In 2021, Vietnam’s steel industry set a record high when exporting steel and iron worth $1.9 billion to the EU. However, Vietnam’s exports of steel into the EU have become more difficult after the EU launched the first phase of the Carbon Border Adjustment Mechanism (CBAM) in October.
|Vietnam’s steel producers embracing CBAM transition
Now, the EU imposes a levy on all goods imported into the markets of EU countries based on the intensity of greenhouse gas emissions (GHG) in the production process.
In the first phase of CBAM implementation, the EU focuses on imports of certain goods at most significant risk of carbon leakage: cement, iron and steel, aluminium, fertilisers, electricity, and hydrogen. These sectors account for 94 per cent of the EU’s industrial emissions.
During the upcoming period, importers will only have to report the quantity of imported goods and the amount of GHG embedded in their imports, without making any financial payments. From the beginning of 2026, importers will need to purchase a CBAM certificate according to the carbon pricing system in the EU if emissions exceed the bloc’s standards.
GHG expert Huynh Thanh Trung, co-founder and director of LEANWARES Industry Co., Ltd., said, “Similar to previous ISO-standard certificates, the future carbon certificates will be considered as visas for exports of goods into the high-end markets.”
The steel industry has made a significant contribution to the export turnover. In 2021, Vietnam exported 13.1 million tonnes of iron and steel worldwide, worth up to $11.8 billion. In 2022, Vietnam exported approximately 8.4 million tonnes of steel, totalling $7.99 billion, down $3.8 billion on-year.
Steelmakers are increasingly aware of the shift in production to compete in the global market. VAS Group Nghi Son boasts a system of five billet and steel rolling factories with a total annual capacity of 4.35 million tonnes of square billet and 2.5 million tonnes of construction steel. The company deems green manufacturing an inevitable path amid the trend of major markets tightening regulations on imported goods to reduce emissions.
The group has therefore adopted high technology in manufacturing and saved input materials and fuel. Besides that, the company has also applied the world’s top modern waste treatment technology in combination with the state-of-the-art induction heating furnace from Italy’s Danieli to recycle scrap iron and steel.
Thanks to these efforts, VAS Group has secured many orders for demanding markets, with the latest shipment to the US. The production transformation process is taking place across the group’s factories to achieve the requirements of the demanding import markets.
A representative of Hoa Phat Group, Vietnam’s largest steel producer and exporter said, “The shift to green manufacturing is full of challenges for businesses, but there is no other path. At present, businesses are conducting GHG inventories in order to comply with government regulations and meet export restrictions to Europe.”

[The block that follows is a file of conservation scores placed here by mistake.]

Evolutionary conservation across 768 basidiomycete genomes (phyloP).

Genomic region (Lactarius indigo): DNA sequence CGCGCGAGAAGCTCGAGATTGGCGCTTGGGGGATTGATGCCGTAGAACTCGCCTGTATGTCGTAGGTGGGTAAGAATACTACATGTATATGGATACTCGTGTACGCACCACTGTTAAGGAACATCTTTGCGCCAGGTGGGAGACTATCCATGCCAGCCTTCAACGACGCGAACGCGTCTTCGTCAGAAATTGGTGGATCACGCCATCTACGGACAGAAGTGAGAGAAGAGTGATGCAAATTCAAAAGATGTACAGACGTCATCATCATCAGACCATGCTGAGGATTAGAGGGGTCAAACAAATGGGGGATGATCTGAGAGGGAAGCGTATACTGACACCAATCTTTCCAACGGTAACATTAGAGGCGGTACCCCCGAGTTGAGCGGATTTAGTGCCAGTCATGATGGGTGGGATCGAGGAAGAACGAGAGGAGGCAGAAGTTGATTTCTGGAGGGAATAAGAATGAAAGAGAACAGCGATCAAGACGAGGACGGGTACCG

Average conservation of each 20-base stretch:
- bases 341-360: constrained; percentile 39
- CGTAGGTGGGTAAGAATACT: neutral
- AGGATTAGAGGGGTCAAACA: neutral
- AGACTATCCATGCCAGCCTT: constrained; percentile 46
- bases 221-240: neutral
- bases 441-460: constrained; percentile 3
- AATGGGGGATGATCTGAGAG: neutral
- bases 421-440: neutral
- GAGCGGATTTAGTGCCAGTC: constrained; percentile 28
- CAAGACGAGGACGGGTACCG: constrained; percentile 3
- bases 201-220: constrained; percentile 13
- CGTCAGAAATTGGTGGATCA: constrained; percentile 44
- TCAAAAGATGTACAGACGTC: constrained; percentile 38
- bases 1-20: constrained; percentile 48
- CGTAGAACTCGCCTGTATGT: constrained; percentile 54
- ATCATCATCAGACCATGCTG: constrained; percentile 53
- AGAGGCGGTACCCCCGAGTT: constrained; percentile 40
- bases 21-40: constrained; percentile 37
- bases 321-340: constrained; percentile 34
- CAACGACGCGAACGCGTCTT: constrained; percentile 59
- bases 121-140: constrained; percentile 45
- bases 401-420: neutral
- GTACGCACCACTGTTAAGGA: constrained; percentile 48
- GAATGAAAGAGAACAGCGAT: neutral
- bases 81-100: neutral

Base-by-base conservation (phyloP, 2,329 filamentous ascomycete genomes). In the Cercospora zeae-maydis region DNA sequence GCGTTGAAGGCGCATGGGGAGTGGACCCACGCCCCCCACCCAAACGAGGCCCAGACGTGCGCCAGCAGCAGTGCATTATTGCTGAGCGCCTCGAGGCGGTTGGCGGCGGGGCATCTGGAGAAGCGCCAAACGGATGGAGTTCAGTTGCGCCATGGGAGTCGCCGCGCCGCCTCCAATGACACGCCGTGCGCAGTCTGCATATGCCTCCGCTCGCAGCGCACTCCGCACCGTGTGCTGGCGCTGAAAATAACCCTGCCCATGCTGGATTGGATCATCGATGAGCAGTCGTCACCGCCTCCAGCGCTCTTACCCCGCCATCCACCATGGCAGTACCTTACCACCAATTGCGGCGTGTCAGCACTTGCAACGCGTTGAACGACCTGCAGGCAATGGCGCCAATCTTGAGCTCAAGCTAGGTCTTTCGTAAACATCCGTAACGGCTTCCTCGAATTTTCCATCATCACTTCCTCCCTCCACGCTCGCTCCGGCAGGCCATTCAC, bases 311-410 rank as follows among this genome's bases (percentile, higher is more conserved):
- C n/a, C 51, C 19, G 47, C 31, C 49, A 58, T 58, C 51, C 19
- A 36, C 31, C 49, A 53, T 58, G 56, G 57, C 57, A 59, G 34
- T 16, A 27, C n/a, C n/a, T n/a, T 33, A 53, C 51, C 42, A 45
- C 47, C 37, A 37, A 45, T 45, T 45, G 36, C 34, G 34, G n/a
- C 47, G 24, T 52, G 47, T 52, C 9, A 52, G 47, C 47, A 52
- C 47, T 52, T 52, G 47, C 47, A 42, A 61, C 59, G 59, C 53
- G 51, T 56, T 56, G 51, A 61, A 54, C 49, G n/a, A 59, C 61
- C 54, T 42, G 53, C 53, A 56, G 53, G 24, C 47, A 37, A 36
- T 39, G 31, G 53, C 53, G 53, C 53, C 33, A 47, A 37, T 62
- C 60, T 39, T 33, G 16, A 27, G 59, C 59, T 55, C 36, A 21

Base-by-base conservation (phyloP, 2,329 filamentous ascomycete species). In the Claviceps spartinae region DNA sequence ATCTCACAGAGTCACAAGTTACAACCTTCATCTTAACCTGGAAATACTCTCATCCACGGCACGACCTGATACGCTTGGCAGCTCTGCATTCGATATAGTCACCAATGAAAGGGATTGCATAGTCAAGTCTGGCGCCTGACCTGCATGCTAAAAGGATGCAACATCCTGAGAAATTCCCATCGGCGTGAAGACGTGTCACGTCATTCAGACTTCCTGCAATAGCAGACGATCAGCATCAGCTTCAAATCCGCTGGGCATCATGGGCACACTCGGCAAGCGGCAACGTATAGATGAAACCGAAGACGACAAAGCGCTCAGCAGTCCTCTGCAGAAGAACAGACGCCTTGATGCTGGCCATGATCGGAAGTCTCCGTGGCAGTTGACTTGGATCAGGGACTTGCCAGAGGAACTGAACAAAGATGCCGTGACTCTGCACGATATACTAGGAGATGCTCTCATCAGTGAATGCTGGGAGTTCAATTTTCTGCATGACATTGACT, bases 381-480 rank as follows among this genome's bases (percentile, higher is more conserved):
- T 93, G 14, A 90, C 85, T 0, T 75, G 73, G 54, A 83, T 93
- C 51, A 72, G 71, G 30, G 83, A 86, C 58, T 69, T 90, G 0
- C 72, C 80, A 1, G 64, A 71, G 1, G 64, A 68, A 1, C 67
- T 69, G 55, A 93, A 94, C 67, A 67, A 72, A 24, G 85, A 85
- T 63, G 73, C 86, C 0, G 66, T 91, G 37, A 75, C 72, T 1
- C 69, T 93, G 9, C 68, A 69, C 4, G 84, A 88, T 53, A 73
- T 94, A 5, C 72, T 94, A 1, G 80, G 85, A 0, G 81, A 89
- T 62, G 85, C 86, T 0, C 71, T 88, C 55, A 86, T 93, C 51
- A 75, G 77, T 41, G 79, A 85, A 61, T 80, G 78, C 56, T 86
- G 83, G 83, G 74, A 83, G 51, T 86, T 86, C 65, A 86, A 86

Nghiem Xuan Da, chairman of the Vietnam Steel Association, said, “The steel industry has made great strides over recent years. In particular, in 2015, Vietnam became the world’s 13th largest raw steel producer and took the lead in ASEAN in terms of the production and consumption of finished steel.”
He noted that the steel industry is responsible for 7 per cent of total national emissions and almost half of industrial processes. However, there is still room for the steel industry to reduce emissions when adopting new technology such as hydrogen energy, electric steelmaking furnaces, and carbon sequestration technology.
Awareness, action, and financial capability are vital to speeding up the greening of steel production. “To maintain a competitive advantage in exporting to the EU and many other markets, steel businesses are actively working with import partners, creating green transformation projects, and taking advantage of capital sources from developed countries to accelerate the shift to green manufacturing,” Da said.
Vietnam’s steel industry boasts a large production capacity, with an annual export of over tens of billions of dollars. Among them, billions of dollars of steel are exported to the EU and demanding markets such as the UK, the US, and Japan on the back of meeting rigorous international standards.
Vietnam is the 11th largest partner in terms of goods imported into the EU. Besides aluminium, steel, and cement, many carbon-intensive industries, such as textiles, garments, footwear, and some agricultural products such as rubber and coffee will also have to adapt to the stricter standards in the EU and possibly in many other markets.
In 2022, Vietnam exported goods worth $47.15 billion to 27 EU member countries, an increase of 17.5 per cent on-year. Vietnam imported goods worth $15.3 billion from the EU. The country recorded a trade surplus of $31.8 billion with the EU.
|The EU is Vietnam’s second-largest export market after the ASEAN region for steel products, accounting for 18.37 per cent of total sales. In 2022, Vietnam exported approximately 8.4 million tonnes of steel, of which the EU accounts for 16 per cent, or roughly 1.3 million tonnes.
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